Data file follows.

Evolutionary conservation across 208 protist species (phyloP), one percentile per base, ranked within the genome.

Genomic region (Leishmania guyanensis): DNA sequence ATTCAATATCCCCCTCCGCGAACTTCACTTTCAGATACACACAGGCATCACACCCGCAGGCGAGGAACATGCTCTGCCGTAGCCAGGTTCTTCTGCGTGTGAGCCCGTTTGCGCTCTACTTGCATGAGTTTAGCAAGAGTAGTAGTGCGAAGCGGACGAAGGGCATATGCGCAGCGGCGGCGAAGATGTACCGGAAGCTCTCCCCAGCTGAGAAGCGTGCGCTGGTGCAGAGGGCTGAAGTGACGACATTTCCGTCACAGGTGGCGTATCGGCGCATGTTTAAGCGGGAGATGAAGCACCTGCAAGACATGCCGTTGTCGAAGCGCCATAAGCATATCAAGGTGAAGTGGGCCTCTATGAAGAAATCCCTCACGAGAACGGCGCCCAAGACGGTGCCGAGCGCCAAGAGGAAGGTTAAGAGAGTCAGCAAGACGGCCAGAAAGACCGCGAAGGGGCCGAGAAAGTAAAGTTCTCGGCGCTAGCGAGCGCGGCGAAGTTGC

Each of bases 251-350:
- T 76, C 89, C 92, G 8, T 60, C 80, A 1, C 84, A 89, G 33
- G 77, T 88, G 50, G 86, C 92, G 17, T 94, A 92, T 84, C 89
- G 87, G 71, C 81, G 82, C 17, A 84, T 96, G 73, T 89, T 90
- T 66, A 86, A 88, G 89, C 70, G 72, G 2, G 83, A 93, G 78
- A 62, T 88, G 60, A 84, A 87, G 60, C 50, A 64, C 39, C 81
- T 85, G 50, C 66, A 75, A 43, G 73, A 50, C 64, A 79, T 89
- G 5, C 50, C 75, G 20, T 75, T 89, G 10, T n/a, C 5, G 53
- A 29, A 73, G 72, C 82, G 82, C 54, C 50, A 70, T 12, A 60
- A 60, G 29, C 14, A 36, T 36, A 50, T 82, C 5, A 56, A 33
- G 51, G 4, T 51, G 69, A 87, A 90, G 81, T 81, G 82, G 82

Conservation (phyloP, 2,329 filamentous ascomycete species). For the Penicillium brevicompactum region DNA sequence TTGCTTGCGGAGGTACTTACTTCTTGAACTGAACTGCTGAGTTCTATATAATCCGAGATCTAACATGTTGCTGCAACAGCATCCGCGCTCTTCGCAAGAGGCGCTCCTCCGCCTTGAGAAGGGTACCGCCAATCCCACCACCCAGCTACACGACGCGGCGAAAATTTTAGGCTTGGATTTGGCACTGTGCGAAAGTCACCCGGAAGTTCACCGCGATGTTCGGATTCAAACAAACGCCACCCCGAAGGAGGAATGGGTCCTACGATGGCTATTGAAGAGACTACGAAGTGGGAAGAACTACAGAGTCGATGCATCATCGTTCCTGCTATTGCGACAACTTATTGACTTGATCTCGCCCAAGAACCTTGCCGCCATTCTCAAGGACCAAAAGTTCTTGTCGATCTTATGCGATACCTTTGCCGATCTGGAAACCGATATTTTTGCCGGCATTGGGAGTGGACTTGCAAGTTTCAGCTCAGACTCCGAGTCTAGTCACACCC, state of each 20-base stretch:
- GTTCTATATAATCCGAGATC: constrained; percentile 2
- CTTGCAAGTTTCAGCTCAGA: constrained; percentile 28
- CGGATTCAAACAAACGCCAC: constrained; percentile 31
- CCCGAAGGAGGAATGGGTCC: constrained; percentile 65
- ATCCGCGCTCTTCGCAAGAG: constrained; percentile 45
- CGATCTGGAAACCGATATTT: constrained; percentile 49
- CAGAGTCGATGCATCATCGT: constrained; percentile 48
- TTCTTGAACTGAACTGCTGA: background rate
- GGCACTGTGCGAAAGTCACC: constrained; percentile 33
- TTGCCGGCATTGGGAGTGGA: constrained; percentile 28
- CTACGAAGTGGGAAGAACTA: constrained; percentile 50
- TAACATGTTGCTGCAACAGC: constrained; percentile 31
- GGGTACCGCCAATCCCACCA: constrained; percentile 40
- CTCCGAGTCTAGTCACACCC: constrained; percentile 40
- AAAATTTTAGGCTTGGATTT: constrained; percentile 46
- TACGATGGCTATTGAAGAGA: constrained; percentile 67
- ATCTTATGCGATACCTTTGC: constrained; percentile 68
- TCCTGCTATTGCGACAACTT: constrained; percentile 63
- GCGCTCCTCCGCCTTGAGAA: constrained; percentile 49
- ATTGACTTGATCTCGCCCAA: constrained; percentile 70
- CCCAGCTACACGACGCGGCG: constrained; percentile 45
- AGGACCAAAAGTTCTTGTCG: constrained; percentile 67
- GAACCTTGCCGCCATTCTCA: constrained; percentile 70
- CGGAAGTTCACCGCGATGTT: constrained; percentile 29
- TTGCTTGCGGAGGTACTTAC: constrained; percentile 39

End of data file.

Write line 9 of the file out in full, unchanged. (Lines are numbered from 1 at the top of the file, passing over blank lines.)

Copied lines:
- T 85, G 50, C 66, A 75, A 43, G 73, A 50, C 64, A 79, T 89